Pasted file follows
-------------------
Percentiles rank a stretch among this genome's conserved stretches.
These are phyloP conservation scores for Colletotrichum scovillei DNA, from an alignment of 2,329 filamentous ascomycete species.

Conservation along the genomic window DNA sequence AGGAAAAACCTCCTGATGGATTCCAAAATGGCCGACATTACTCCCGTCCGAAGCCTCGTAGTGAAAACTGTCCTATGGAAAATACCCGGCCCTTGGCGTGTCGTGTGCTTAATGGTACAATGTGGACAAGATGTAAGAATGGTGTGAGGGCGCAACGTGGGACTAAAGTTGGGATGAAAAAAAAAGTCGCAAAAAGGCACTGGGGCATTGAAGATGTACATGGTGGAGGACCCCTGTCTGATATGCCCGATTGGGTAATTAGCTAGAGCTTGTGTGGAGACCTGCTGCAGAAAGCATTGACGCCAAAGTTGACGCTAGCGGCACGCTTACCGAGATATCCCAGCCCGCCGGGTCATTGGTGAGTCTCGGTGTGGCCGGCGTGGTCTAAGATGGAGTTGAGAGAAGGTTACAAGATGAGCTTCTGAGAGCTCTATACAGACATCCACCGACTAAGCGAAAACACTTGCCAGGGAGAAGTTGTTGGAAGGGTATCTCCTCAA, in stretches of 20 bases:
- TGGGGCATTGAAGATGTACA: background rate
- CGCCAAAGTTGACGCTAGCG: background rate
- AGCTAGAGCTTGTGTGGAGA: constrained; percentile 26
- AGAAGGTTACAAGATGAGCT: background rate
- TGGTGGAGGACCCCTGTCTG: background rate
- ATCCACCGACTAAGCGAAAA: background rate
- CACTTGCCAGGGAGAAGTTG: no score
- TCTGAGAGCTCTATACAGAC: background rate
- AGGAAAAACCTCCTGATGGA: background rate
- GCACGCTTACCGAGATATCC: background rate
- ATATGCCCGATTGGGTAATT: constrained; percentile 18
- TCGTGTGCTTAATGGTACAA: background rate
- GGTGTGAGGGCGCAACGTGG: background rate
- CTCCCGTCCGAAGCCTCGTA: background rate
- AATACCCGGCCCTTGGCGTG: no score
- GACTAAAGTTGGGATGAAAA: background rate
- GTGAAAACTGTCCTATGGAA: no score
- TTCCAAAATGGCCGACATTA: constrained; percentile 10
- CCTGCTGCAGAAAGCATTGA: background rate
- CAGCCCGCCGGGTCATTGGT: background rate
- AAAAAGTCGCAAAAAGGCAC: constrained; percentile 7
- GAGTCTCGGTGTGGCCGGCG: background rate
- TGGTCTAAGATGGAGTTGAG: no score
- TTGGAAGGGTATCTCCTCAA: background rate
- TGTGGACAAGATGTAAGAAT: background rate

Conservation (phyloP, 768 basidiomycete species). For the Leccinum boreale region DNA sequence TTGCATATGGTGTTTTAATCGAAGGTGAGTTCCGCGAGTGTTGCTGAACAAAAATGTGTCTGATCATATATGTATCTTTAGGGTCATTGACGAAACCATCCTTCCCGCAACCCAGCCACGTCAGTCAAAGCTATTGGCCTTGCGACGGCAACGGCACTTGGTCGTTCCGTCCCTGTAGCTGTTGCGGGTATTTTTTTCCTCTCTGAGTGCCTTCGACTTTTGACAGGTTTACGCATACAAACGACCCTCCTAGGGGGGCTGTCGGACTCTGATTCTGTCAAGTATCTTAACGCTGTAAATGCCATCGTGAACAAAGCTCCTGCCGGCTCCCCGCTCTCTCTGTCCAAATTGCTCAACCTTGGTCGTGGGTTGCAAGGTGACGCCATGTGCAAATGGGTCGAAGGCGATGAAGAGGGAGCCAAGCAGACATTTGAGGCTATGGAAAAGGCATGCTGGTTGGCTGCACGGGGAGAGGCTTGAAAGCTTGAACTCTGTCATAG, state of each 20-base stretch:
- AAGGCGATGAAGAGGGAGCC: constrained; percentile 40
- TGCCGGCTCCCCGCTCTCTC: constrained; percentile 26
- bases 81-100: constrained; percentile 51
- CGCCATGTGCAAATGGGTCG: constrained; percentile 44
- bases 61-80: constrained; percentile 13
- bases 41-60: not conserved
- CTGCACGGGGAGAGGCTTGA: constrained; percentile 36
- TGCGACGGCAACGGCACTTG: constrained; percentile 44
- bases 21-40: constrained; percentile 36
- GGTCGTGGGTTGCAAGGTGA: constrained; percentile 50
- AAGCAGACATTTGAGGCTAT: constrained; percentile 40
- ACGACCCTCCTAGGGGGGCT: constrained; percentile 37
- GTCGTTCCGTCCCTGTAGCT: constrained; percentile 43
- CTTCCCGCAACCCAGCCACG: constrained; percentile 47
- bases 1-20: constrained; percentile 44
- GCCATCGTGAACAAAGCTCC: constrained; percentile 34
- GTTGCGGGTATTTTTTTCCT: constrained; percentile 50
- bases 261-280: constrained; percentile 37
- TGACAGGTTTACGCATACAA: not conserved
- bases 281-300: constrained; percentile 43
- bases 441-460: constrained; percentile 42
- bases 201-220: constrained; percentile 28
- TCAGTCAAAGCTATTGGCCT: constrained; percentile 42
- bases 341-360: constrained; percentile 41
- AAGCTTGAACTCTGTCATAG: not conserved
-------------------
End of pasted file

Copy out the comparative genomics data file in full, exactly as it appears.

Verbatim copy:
Percentiles rank a stretch among this genome's conserved stretches.
These are phyloP conservation scores for Colletotrichum scovillei DNA, from an alignment of 2,329 filamentous ascomycete species.

Conservation along the genomic window DNA sequence AGGAAAAACCTCCTGATGGATTCCAAAATGGCCGACATTACTCCCGTCCGAAGCCTCGTAGTGAAAACTGTCCTATGGAAAATACCCGGCCCTTGGCGTGTCGTGTGCTTAATGGTACAATGTGGACAAGATGTAAGAATGGTGTGAGGGCGCAACGTGGGACTAAAGTTGGGATGAAAAAAAAAGTCGCAAAAAGGCACTGGGGCATTGAAGATGTACATGGTGGAGGACCCCTGTCTGATATGCCCGATTGGGTAATTAGCTAGAGCTTGTGTGGAGACCTGCTGCAGAAAGCATTGACGCCAAAGTTGACGCTAGCGGCACGCTTACCGAGATATCCCAGCCCGCCGGGTCATTGGTGAGTCTCGGTGTGGCCGGCGTGGTCTAAGATGGAGTTGAGAGAAGGTTACAAGATGAGCTTCTGAGAGCTCTATACAGACATCCACCGACTAAGCGAAAACACTTGCCAGGGAGAAGTTGTTGGAAGGGTATCTCCTCAA, in stretches of 20 bases:
- TGGGGCATTGAAGATGTACA: background rate
- CGCCAAAGTTGACGCTAGCG: background rate
- AGCTAGAGCTTGTGTGGAGA: constrained; percentile 26
- AGAAGGTTACAAGATGAGCT: background rate
- TGGTGGAGGACCCCTGTCTG: background rate
- ATCCACCGACTAAGCGAAAA: background rate
- CACTTGCCAGGGAGAAGTTG: no score
- TCTGAGAGCTCTATACAGAC: background rate
- AGGAAAAACCTCCTGATGGA: background rate
- GCACGCTTACCGAGATATCC: background rate
- ATATGCCCGATTGGGTAATT: constrained; percentile 18
- TCGTGTGCTTAATGGTACAA: background rate
- GGTGTGAGGGCGCAACGTGG: background rate
- CTCCCGTCCGAAGCCTCGTA: background rate
- AATACCCGGCCCTTGGCGTG: no score
- GACTAAAGTTGGGATGAAAA: background rate
- GTGAAAACTGTCCTATGGAA: no score
- TTCCAAAATGGCCGACATTA: constrained; percentile 10
- CCTGCTGCAGAAAGCATTGA: background rate
- CAGCCCGCCGGGTCATTGGT: background rate
- AAAAAGTCGCAAAAAGGCAC: constrained; percentile 7
- GAGTCTCGGTGTGGCCGGCG: background rate
- TGGTCTAAGATGGAGTTGAG: no score
- TTGGAAGGGTATCTCCTCAA: background rate
- TGTGGACAAGATGTAAGAAT: background rate

Conservation (phyloP, 768 basidiomycete species). For the Leccinum boreale region DNA sequence TTGCATATGGTGTTTTAATCGAAGGTGAGTTCCGCGAGTGTTGCTGAACAAAAATGTGTCTGATCATATATGTATCTTTAGGGTCATTGACGAAACCATCCTTCCCGCAACCCAGCCACGTCAGTCAAAGCTATTGGCCTTGCGACGGCAACGGCACTTGGTCGTTCCGTCCCTGTAGCTGTTGCGGGTATTTTTTTCCTCTCTGAGTGCCTTCGACTTTTGACAGGTTTACGCATACAAACGACCCTCCTAGGGGGGCTGTCGGACTCTGATTCTGTCAAGTATCTTAACGCTGTAAATGCCATCGTGAACAAAGCTCCTGCCGGCTCCCCGCTCTCTCTGTCCAAATTGCTCAACCTTGGTCGTGGGTTGCAAGGTGACGCCATGTGCAAATGGGTCGAAGGCGATGAAGAGGGAGCCAAGCAGACATTTGAGGCTATGGAAAAGGCATGCTGGTTGGCTGCACGGGGAGAGGCTTGAAAGCTTGAACTCTGTCATAG, state of each 20-base stretch:
- AAGGCGATGAAGAGGGAGCC: constrained; percentile 40
- TGCCGGCTCCCCGCTCTCTC: constrained; percentile 26
- bases 81-100: constrained; percentile 51
- CGCCATGTGCAAATGGGTCG: constrained; percentile 44
- bases 61-80: constrained; percentile 13
- bases 41-60: not conserved
- CTGCACGGGGAGAGGCTTGA: constrained; percentile 36
- TGCGACGGCAACGGCACTTG: constrained; percentile 44
- bases 21-40: constrained; percentile 36
- GGTCGTGGGTTGCAAGGTGA: constrained; percentile 50
- AAGCAGACATTTGAGGCTAT: constrained; percentile 40
- ACGACCCTCCTAGGGGGGCT: constrained; percentile 37
- GTCGTTCCGTCCCTGTAGCT: constrained; percentile 43
- CTTCCCGCAACCCAGCCACG: constrained; percentile 47
- bases 1-20: constrained; percentile 44
- GCCATCGTGAACAAAGCTCC: constrained; percentile 34
- GTTGCGGGTATTTTTTTCCT: constrained; percentile 50
- bases 261-280: constrained; percentile 37
- TGACAGGTTTACGCATACAA: not conserved
- bases 281-300: constrained; percentile 43
- bases 441-460: constrained; percentile 42
- bases 201-220: constrained; percentile 28
- TCAGTCAAAGCTATTGGCCT: constrained; percentile 42
- bases 341-360: constrained; percentile 41
- AAGCTTGAACTCTGTCATAG: not conserved